By Claire Kimber
Do you ever have days where you find it impossible to concentrate and focus, that perhaps your thoughts or decisions are happening in slow motion? Or do you often forget your words in the middle of a sentence, or perhaps, even more embarrassingly, someone’s name?
This ‘clouding’ of consciousness is quite common, although, not normal. The ‘brain fog’ that you are experiencing is a symptom of something else happening in your life, rather than a medical condition, generally falling into one or two categories – it is either ‘lifestyle’ related or a side-effect of a medical condition or medication.
My clients often describe their ‘brain fog’ symptoms in the following ways:
• Poor concentration
• An inability to focus on complex issues
• Difficulty retaining information
• A lack of mental clarity
• Mental fatigue
Possible causes of lifestyle ‘brain fog’ include:
• Low level or chronic stress
• Lack of, or disrupted sleep patterns
• Hormonal changes or imbalances
• Inadequate or poor dietary habits
• Lack of physical activity
Low Level or Chronic Stress:
We are living in unprecedented times where our levels of stress could be considered to be at an all-time high. We may be stressed about the fragility of our health and the health of our loved ones, about our work, or the uncertainty surrounding it, concerned about our finances. We are having to adapt to new ways of working, either remotely or in an environment with PPE and ’social distancing’.
We are currently living in a world where stress is the predominant constant in our lives; a VUCA world, one of volatility, uncertainty, complexity and ambiguity dominating our lives in unprecedented ways.
We know that stress can negatively impact our health, but what about our cognitive performance?
Scientists have discovered that there is a real link between physical and emotional stress and our gut microbiota. Evidence suggests our gut microbiome responds directly to stress-related signals: chronic, unmanaged stress can impact our microbiome and impair our gut’s ability to produce much-needed neurotransmitters such as dopamine, serotonin, glutamate and gamma-aminobutyric acid (GABA). The result is a detrimental impact on mood, memory and attention; the holy grail of cognitive performance under pressure.
There is an important protein called brain-derived neurotrophic factor (BDNF) which not only helps support the survival of existing brain cells or neurons but also promotes new neuron growth and connections and is therefore essential for learning and memory.
Unfortunately, our stress hormone, cortisol, acts in opposition to BDNF, reducing BDNF as it increases, which means that when we are under stress, we are less able to learn and adapt our thinking or even make good business decisions!
Chronic stress can also cause premature brain aging by allowing too much calcium into our brain cells, effectively killing them. So you can see having high levels of cortisol circulating for too long can have a neuro-degenerative effect on the brain, causing ‘brain fog’, memory issues, anxiety, depression etc.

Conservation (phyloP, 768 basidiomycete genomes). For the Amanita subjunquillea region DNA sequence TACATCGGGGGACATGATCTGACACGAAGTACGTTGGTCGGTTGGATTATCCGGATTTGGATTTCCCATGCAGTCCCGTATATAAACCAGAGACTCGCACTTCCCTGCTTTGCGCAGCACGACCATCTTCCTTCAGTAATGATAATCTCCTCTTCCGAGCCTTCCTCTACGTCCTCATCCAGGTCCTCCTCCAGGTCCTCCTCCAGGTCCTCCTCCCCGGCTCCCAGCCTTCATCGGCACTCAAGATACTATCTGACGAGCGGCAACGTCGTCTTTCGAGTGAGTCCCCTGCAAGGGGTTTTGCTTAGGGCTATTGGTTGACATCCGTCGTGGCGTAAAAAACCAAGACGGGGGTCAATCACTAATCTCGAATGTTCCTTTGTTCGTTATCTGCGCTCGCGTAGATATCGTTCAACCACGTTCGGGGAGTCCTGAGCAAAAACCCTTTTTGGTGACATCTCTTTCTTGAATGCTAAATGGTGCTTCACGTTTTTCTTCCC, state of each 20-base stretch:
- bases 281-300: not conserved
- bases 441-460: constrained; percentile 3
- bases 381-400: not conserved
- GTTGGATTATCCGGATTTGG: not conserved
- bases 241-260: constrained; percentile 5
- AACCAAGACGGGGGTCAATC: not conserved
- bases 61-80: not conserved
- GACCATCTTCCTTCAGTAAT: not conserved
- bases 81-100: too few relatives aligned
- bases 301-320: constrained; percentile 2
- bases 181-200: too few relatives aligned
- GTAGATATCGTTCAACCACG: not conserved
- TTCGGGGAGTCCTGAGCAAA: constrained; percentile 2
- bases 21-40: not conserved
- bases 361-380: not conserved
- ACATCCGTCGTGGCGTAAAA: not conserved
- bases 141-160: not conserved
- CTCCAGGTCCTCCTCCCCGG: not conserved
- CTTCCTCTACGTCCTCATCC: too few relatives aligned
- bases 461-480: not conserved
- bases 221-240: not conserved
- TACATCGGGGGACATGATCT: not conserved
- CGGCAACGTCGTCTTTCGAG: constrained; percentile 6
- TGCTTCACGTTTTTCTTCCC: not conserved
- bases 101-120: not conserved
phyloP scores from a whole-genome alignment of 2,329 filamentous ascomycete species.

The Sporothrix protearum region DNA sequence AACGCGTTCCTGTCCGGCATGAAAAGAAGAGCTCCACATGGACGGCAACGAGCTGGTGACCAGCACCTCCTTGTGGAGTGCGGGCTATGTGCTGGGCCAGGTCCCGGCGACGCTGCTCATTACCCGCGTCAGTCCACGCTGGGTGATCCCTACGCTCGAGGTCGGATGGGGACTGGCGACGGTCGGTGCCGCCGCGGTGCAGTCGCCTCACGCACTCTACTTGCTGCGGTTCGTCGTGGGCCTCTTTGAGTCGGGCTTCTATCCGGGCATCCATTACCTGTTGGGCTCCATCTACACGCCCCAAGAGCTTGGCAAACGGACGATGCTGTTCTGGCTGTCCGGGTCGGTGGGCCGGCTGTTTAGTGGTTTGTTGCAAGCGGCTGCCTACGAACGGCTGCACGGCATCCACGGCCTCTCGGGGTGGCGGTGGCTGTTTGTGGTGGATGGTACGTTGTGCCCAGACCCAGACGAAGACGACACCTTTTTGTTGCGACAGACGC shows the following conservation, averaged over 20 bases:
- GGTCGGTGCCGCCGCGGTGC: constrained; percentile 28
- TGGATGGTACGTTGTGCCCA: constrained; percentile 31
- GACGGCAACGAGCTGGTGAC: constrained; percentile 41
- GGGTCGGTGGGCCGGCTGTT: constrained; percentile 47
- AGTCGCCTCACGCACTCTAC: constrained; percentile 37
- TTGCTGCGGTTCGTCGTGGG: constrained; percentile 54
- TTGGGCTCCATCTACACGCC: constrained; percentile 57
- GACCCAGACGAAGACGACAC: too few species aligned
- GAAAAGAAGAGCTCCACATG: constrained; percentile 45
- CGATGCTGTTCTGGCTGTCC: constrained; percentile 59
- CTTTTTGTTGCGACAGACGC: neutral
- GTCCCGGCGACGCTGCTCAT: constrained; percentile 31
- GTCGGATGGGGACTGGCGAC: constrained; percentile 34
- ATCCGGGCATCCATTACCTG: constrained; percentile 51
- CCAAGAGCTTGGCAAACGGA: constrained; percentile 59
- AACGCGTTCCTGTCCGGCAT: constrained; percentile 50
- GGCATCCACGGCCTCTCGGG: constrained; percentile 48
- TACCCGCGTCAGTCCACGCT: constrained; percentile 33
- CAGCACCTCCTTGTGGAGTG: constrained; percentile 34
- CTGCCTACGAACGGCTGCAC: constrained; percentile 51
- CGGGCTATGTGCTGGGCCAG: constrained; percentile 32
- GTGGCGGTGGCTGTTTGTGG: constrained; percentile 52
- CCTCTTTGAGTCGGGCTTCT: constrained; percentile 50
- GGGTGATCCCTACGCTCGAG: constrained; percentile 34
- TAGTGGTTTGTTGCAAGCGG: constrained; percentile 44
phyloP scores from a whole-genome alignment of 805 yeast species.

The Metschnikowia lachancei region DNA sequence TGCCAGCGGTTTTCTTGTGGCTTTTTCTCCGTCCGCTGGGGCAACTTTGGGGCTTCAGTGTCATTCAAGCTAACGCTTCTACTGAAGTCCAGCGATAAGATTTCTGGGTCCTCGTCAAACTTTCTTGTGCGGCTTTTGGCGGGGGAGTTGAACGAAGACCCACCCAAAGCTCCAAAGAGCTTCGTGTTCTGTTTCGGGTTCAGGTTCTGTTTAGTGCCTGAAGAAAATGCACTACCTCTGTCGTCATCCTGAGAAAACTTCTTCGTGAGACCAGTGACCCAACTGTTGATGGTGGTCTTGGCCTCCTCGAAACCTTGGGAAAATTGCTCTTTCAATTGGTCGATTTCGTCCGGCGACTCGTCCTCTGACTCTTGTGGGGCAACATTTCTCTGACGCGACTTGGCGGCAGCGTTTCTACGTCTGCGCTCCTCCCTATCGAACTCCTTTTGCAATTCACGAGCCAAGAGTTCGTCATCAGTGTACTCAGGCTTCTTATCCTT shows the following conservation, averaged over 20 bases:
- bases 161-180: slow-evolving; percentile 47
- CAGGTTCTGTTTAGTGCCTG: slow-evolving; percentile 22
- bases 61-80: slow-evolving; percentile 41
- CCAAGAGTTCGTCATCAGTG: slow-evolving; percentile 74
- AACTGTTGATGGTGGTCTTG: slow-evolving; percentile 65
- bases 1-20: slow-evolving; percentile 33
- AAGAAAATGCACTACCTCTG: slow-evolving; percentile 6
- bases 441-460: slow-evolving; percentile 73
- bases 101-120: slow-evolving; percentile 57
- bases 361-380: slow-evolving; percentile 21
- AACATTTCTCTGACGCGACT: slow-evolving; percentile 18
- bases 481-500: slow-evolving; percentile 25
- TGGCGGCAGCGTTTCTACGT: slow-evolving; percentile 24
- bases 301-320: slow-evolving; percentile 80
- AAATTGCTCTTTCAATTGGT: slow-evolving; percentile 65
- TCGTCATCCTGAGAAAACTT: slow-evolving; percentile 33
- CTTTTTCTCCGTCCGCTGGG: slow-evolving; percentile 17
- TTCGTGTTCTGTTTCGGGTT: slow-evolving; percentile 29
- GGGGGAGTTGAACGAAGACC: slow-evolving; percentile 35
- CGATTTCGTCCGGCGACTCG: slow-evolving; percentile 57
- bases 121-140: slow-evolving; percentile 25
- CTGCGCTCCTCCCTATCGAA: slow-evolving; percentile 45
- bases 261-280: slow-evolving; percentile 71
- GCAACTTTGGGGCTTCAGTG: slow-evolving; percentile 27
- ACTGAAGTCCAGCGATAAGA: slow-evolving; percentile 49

Lack of or Disrupted Sleep:
There is so much research now to show how detrimental a lack of sleep is on our ability to function. In fact it has been reported that every night in the UK, 22% of people have trouble falling asleep.
Research shows that chronic sleep deprivation and insomnia are correlated with decreased BDNF. When we rest and relax BDNF is produced, so ensuring a good sleep routine is key in helping our brain to produce more brain cells and connections therefore supporting neural plasticity.
Sex hormones: We have all heard about ‘baby brain’ with the hormonal changes that occur during pregnancy that can cause an expectant mother’s forgetfulness.
But anyone can experience hormonal imbalances, whatever their sex or stage of life. During the menopause, the decrease of oestrogen and progesterone can cause memory problems and ‘brain fog’. One study found that 60% of women have difficulty concentrating during the menopause. ‘Brain fog’, does not just happen in ‘women of a certain age’, in men too, a lower testosterone level at any age can also explain mental fatigue.
Thyroid hormones: Your thyroid gland is responsible for producing and releasing hormones that help control energy, metabolism and executive function. If our thyroid hormones are not working effectively we can experience symptoms, which include memory loss, low mood, fatigue, ‘brain fog’, low motivation and anxiety.
Inadequate or Poor Dietary Habits:
Good cognitive function requires a lot of nutrients for it to work and perform well. It needs lots of energy to be produced, which require B vitamins, iron and a host of other co-factors. It needs good levels of protein and essential fats, and anti-oxidants to protect it against damage. If our diet is low or lacking in these essential nutrients, our brain cells can essentially slow down and contribute to ‘brain fog’.
In fact our brain is one of our heaviest organs, demanding oxygen, water and glucose, and uses about 20% of our body’s glucose to function. So if you are not fuelling it correctly and not keeping hydrated you might find it hard to concentrate.
Our Western diet, high in refined sugars and simple carbohydrates, processed foods and meats and vegetable oils, and can be detrimental to our GI tract as well as our brains. In addition to impacting our body’s insulin response, sugar and refined carbohydrates are also pro-inflammatory and can cause oxidative stress. In the brain, inflammation can result in the expression of anxiety-inducing chemicals, resulting in depressive symptoms like lethargy, sleep interruption and even learning impediments.